How LinkedIn Can Turn an Awful Trade Show Attendee List into Prospecting Gold

Posted by Jessica Kraemer in Uncategorized

Ahh the coveted trade show attendee list.

These lists are like the Holy Grail to B2B companies that exhibit at industry trade shows. As a former trade show coordinator for a manufacturing company, I remember how ecstatic I was when I got a “good” list that included every important piece of contact information I needed to reach out to my target prospects before the show.

I also remember the dismay I felt when I got “bad” lists that contained little more than the company and attendee name.

Even when I did get a “good” list it was still a tireless journey trying to reach out to my prospects on the phone. They would have objections like “I only make appointments with certain companies and I’ve never heard of you before” or  “Oh yeah Mr. Insert Name isn’t available right now and I don’t know when he’ll be back.”

If I tried to send them an email I was still only met with limited success. The prospect either gave a phony email address, never saw it because their inbox was too full, the email was sent to the junk mail folder, or they simply ignored it because they didn’t know me.

Talk about a headache!3d supervisor manager in chair

If your company goes to multiple trade shows each season, then you know how much of a hassle all this is. There is good news- LinkedIn can help you make your pre-trade show prospecting MUCH easier.

Not only will you have a higher chance of someone actually reading your message, but you’ll also be able to stay on your prospect’s mind year round. A lot better than cold calling for an appointment, right?

Let’s dive into how you can turn those trade show lists (no matter how “good” or “bad” they are) into your own personal treasure map to a successful show.

What to do when the attendee list includes company name, contact name, and email:

Jackpot! This is the best case scenario and you can breathe a sigh of relief because your job has been made a lot easier. All you have to do is take the email addresses given, put them into a csv file, and do a bulk upload to LinkedIn. (If you don’t know how to do that check out this handy how-to article explaining the process).  If the email addresses you uploaded are associated with a LinkedIn account then you’ll be able to send that person a connection request.

If you’re wondering “What if the email isn’t associated with a LinkedIn account?” then you’ll find this next scenario helpful…

What to do if the attendee list doesn’t include email addresses or the attendee gave a bogus email address:

While it won’t be as simple as uploading a csv file, this tiny obstacle is easily solved. If you at least have the attendee’s name and company name you can find them on LinkedIn. All you have to do is plug this information into the advanced people search and it will help you track them down. If you have some bonus information like where the company is located or the current title of the attendee this will narrow your search even more.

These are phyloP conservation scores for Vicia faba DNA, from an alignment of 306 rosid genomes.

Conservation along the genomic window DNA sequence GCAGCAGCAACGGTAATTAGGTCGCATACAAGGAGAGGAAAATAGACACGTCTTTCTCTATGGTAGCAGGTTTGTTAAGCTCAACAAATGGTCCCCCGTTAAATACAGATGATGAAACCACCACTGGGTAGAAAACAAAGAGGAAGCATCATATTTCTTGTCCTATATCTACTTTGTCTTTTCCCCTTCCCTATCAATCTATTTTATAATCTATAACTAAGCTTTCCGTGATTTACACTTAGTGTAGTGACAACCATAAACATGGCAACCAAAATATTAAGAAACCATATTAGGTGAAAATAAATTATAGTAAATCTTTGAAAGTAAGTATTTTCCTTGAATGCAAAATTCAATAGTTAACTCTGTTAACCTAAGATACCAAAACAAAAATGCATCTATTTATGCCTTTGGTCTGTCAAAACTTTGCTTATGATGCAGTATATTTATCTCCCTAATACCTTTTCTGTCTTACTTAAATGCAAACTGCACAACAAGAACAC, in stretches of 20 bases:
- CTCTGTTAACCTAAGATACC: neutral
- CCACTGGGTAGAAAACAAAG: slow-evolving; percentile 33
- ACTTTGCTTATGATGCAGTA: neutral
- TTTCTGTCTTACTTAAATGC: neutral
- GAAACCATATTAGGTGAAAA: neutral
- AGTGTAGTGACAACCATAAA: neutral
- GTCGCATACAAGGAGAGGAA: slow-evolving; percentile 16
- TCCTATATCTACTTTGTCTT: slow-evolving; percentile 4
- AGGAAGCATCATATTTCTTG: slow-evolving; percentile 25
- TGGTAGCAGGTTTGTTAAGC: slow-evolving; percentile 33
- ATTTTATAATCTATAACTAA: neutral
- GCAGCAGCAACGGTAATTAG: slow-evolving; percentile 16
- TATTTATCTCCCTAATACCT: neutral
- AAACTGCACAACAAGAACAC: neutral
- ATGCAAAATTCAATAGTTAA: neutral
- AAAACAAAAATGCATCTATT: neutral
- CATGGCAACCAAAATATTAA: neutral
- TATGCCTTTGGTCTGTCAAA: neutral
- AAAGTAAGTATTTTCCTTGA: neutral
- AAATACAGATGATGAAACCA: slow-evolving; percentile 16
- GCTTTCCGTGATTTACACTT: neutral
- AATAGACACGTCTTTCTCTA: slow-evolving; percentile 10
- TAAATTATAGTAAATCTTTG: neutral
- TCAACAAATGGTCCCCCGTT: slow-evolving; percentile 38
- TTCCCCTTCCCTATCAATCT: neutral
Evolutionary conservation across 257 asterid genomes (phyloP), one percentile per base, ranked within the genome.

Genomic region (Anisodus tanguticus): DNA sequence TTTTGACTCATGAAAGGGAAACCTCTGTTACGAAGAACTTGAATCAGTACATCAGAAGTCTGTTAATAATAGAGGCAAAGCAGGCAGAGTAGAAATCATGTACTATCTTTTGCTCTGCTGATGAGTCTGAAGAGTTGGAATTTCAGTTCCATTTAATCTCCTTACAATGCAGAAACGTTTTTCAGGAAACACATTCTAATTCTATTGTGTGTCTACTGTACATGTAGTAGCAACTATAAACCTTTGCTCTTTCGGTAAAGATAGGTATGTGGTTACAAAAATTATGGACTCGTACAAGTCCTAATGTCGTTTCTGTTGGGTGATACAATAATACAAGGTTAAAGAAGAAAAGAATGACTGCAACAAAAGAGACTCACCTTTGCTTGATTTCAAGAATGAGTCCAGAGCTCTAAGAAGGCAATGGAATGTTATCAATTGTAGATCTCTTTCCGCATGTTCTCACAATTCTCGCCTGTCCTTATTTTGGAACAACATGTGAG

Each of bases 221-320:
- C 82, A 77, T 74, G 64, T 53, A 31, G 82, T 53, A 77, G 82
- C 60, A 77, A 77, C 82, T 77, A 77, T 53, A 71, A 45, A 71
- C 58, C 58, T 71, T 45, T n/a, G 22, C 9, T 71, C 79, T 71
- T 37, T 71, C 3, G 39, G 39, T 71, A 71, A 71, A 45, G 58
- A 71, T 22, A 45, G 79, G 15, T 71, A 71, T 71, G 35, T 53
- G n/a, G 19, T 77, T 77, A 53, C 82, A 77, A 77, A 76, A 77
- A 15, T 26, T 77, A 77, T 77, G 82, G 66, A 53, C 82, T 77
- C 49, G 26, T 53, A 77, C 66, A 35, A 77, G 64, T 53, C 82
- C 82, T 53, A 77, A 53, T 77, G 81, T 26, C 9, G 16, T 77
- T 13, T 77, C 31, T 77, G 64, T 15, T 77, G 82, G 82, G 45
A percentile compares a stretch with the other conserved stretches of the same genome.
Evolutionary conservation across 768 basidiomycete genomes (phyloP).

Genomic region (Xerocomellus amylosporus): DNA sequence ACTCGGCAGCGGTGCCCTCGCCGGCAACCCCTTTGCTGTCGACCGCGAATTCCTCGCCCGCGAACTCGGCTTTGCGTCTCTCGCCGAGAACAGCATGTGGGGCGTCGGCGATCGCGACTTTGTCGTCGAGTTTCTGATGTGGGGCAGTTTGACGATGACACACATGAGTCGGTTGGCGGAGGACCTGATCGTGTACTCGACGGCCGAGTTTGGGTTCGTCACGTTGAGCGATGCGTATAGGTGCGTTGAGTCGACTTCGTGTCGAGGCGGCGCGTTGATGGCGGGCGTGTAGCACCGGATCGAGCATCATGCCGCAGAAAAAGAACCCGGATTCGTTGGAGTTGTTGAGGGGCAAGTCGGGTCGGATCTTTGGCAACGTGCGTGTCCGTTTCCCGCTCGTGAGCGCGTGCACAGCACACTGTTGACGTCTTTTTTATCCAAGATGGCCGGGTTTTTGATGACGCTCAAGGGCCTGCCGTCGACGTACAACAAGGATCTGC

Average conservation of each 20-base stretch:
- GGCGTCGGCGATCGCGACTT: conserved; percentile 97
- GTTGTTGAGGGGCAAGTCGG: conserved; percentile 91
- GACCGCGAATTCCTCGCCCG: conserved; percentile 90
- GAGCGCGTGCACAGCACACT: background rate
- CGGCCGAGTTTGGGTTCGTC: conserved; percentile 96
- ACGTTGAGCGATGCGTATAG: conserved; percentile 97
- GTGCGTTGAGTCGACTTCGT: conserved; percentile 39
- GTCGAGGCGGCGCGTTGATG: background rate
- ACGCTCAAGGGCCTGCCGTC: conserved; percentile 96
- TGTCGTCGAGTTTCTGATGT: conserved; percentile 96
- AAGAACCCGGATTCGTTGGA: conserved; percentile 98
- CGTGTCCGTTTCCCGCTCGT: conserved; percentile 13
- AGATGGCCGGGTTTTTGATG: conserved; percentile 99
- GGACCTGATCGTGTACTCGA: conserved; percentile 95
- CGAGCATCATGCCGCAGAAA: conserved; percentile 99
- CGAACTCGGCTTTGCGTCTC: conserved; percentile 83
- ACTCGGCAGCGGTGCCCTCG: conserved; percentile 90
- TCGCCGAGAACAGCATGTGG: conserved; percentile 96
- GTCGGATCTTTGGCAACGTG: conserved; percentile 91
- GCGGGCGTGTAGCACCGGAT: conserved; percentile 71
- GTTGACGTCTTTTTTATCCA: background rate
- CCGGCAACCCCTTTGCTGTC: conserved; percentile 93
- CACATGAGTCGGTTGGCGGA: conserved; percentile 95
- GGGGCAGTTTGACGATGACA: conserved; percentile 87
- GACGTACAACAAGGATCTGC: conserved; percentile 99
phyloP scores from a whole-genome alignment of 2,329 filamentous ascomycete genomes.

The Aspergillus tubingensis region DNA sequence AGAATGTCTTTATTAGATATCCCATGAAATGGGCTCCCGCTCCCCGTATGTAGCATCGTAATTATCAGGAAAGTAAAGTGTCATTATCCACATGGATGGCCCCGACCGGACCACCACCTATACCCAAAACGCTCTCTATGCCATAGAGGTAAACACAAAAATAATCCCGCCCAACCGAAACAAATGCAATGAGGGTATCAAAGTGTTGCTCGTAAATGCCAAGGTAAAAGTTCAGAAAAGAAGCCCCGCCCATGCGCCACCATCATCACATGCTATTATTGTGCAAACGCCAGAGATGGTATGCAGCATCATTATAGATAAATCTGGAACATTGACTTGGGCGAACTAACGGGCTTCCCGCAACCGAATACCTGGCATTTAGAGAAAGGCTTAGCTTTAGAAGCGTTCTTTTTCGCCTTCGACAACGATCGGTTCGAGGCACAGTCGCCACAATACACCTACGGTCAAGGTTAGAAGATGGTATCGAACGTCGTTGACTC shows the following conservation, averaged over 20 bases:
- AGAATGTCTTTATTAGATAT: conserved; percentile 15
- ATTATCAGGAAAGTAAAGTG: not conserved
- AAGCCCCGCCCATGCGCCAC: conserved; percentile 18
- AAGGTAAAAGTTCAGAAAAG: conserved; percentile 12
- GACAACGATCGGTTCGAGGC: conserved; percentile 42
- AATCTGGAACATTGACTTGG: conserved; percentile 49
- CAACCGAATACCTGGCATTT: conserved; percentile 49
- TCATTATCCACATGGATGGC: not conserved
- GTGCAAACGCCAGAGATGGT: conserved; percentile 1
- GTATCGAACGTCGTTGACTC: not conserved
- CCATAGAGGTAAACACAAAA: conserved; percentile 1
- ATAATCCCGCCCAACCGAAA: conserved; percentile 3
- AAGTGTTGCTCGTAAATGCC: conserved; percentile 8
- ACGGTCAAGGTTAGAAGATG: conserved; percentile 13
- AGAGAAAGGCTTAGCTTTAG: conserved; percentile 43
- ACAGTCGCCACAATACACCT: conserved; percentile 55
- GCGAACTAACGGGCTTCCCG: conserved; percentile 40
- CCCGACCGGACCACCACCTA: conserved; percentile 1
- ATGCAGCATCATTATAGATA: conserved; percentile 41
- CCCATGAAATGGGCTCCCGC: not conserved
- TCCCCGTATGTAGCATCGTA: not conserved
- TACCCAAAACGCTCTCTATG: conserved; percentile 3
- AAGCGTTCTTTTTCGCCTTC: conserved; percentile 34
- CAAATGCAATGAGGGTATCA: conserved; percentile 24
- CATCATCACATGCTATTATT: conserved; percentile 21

What to do if the attendee list doesn’t give you a contact name, only the company name:

When you receive a list like this from the trade show company it is usually followed by a gloomy, heart sinking feeling. It’s like a little rain cloud decided to park itself right over your desk and refuses to leave. I’ve had that feeling plenty of times. That was until I figured out I can use LinkedIn to combat the evil gatekeepers and find the attendees’ names. This process takes a little bit longer, but when you’re given a pathetic list like that it is most definitely worth it.

So here is what you need to do:

First, you’ll want to search for the company on LinkedIn. When you pull up the company page it will show all the company’s employees that are on LinkedIn in the upper right hand corner and you’ll want to click on the link to bring them all up. Now if it’s a small company, weeding through the employees to find the person you’re looking for will be an easy task.

If it’s a large company, you will want to filter your results so that you can narrow it down and reach out to a few people who are most likely to be the person you’re looking for. You can do this by clicking on the advanced search button up on the top of your screen again and then filtering by keywords like “buyer,” “merchandising,”“sourcing” or any other term that would apply to the person attending the show.

Let’s say you find the perfect person at that target company, and you want to send them a connection request, but they are too far out of your network. You’ll know when this is the case because when you look at their profile it will only say their first name and last initial (e.g John S.) and you only have the option to send an InMail. Don’t worry, we have you covered. Use this handy little trick to bypass the problem and send them a connection invite.

I found the people & connected with them….now what?

Great question! The answer is: reach out to them!

Now that you’re connected with them you want to start engaging with them. This does not mean send them some overly promotional “me, me, me” type of canned email. You want to start a relationship with them so that they don’t just do a quick walk by your booth. You want them to know you, like you, and continue to come back and see you year after year.

The most successful companies at trade shows are the ones that have a loyal following from their customer base. Those are the companies that your prospects are turning down appointments with you for. If you need help figuring out how you can gain this cult like following take some tips from these posts:

Why I Never Respond to my LinkedIn InMails

So You Bought an Email List. Now What?